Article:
‘Ice Limit’ by Royal Academy Artist Emma Stibbon
Interview by Joy Martin
It is always a pleasure to walk through the Polar Museum’s Temporary Gallery on my way into the office each day, and for the past week this space has been in transition: our exhibition of Scott’s photographs has been taken down, and the gallery has been filled with tools, drop cloths, ladders, the busy sound of drilling, and, of course, the beautiful and evocative giant artworks in Emma Stibbon’s new exhibition.
Emma Stibbon is an award-winning artist with an international reputation. She is based in Bristol and is currently the Senior Lecturer in Fine Art at the University of Brighton. Her new exhibition for the Polar Museum follows her recent Artist Placement travelling to the Antarctic Peninsula with the Royal Navy through a programme organised by Friends of Scott Polar Research Institute (FoSPRI). She also joined an expedition to Svalbard in the High Arctic organised by Arcticcircle.org. Drawing on a large scale, Stibbon works in delicate media, including ink, watercolour, graphite and aluminium powder on paper. She often depicts wilderness and the remote and landscapes that are undergoing transformation.
I sat down for a chat with Emma during a break in the work of hanging the exhibition. Here are some excerpts from our conversation.
Q: So, how did the artist residency come about?
ES: I was fortunate to be selected for the FoSPRI Artist in Residency programme back in 2013, which was also funded by Bonhams and supported by the Royal Navy. So I travelled to the Antarctic Peninsula aboard HMS Protector, a Royal Navy icebreaker, reaching as far south as Rothera Station, which is the furthest south I’ve ever been.
Q: What was it like to see Antarctica?
ES: The experience is extraordinary. It’s a very disorientating landscape – you can’t really judge scale or distance. I found it to be otherworldly, like travelling into an internal world.
Q: And what inspired you to go?
ES: It is the most remarkable landscape on the planet, and I knew it would offer a rich visual subject matter. But although there is a seductive beauty there, one cannot ignore the underlying environmental concerns – that ice sheets and glaciers face a precarious future, and their evident retreat on the Peninsula is clear. One of the reasons I applied for the residency was to witness something of this. There is an urgency of change that I feel compelled to explore. In this exhibition I hope to convey something of the awesome beauty of Antarctica. But I would also like to suggest that despite the apparent monumentality of place, we are facing the inevitable frailty of change.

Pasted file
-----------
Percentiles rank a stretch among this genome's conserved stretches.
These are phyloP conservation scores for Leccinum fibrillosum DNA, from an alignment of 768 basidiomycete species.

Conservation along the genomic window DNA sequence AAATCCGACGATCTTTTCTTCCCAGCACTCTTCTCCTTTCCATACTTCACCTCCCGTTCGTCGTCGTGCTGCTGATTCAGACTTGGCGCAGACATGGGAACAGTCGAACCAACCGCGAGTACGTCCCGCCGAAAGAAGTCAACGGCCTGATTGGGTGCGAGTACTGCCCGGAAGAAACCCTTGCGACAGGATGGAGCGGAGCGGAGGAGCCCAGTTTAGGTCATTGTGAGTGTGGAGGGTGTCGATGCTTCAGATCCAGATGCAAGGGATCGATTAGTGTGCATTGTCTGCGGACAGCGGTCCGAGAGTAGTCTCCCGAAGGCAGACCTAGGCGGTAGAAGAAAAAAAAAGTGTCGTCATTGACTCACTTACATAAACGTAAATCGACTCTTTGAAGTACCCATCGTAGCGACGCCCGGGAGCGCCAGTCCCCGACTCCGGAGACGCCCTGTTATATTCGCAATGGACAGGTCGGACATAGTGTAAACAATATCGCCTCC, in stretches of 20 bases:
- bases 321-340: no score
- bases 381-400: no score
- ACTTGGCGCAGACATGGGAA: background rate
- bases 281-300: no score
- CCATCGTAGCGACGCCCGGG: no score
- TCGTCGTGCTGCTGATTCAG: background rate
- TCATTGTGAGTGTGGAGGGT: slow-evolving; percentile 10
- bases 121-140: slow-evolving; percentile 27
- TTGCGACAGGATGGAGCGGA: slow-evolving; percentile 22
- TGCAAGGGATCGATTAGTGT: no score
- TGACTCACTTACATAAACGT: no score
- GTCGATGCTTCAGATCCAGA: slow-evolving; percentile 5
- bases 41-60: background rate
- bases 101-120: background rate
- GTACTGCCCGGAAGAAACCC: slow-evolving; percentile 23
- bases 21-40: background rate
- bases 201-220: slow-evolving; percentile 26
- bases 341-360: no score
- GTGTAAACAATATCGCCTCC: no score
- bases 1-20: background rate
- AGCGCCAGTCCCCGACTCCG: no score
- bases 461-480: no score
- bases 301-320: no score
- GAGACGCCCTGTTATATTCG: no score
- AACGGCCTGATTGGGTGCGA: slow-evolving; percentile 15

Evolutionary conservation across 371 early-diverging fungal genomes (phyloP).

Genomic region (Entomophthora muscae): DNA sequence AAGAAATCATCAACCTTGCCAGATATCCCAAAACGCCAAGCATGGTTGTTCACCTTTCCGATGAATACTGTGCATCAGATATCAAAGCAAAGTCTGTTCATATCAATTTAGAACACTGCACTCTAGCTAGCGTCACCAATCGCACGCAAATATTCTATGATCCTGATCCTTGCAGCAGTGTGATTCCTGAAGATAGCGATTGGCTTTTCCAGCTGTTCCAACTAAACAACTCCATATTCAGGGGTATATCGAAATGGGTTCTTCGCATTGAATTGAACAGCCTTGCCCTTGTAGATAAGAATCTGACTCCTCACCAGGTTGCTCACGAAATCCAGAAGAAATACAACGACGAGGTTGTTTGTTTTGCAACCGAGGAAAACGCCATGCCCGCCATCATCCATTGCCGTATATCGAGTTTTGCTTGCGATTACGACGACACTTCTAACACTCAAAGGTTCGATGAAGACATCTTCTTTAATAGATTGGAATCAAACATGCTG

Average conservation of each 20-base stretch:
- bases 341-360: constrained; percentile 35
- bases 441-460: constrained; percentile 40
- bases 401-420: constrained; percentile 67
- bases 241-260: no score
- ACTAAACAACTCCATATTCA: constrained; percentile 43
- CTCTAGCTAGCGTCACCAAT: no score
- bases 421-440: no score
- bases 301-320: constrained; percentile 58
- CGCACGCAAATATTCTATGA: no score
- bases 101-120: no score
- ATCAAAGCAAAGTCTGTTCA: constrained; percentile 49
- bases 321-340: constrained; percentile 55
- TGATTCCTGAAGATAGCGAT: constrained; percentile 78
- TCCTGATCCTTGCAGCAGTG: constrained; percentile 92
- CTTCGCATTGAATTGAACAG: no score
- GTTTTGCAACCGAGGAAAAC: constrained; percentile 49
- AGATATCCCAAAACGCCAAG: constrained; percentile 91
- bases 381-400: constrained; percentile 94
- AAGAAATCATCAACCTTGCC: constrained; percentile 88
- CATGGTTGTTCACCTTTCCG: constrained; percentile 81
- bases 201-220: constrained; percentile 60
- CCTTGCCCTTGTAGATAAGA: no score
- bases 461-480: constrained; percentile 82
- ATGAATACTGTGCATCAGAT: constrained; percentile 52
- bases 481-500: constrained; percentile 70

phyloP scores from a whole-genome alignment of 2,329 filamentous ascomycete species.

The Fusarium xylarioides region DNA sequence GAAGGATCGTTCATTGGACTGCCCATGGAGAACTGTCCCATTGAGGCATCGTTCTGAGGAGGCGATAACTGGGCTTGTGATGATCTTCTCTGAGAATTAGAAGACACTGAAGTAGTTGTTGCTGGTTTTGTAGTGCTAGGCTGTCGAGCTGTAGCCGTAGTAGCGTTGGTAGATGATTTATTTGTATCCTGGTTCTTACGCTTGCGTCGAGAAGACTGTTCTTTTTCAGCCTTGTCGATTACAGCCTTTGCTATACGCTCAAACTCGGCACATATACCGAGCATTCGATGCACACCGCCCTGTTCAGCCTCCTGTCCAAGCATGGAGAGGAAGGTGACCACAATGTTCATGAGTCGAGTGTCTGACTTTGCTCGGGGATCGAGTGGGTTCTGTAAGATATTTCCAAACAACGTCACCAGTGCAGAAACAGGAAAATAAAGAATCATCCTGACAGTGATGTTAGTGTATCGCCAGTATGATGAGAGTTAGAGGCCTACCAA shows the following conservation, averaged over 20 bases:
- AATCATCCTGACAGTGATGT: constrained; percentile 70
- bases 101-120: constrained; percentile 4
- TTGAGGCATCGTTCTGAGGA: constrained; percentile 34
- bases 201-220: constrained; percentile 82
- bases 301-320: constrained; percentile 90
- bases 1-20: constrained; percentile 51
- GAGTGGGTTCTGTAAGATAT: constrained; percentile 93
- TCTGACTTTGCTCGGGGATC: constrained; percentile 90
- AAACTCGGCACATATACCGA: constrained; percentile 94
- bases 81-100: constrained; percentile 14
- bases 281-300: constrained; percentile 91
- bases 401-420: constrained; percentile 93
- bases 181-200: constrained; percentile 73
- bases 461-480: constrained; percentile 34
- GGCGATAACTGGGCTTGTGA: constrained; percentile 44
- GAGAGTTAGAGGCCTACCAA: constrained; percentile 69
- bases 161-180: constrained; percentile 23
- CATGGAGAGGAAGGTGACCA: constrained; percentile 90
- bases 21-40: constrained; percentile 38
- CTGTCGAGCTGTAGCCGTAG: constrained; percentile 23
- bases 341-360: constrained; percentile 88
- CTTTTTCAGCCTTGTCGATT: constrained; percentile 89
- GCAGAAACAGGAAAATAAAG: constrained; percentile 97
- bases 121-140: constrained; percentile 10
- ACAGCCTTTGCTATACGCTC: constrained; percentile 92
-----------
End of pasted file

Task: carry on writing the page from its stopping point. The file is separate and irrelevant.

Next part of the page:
Installing the exhibition in the gallery.
Q: There is an interesting legacy of artists accompanying polar expeditions. Can you say something about this?
ES: Historically, in pre-photography times, an artist would have accompanied an expedition to visually record the topography. Obviously now things are different – onboard HMS Protector I was constantly aware of the sophisticated technologies recording data during the voyage. At times, the act of drawing from observation in my sketchbook felt absurd…I thought, ‘What am I doing, trying to define something in pencil or a bit of ink on paper, alongside the precision of modern data collection?’ However, I do believe the human response to places is still meaningful, and that the tactile quality of drawing connects people on an emotional level. Interestingly, the ship’s Bridge still relies on the human eye to identify types of ice while navigating.
Q: How have you actually done the work?
ES: My work evolves through quite a lengthy production. I usually spend some time gathering information ‘in the field’ through travelling and gathering imagery drawing from direct observation and through the camera. In the studio this evolves into the drawn or printed image. I try to represent and ‘stage’ the subject through the composition and material construction of the pictorial space. The scale of the work is important to me; I want to create immersive drawings that communicate something of the sensory experience of the place – to try to connect the viewer with the Polar environment.
Q: Any final thoughts?
ES: It was so exciting. I still dream about it.
The exhibition is now open and will be running until 5 September 2015 in the Temporary Gallery of the Polar Museum.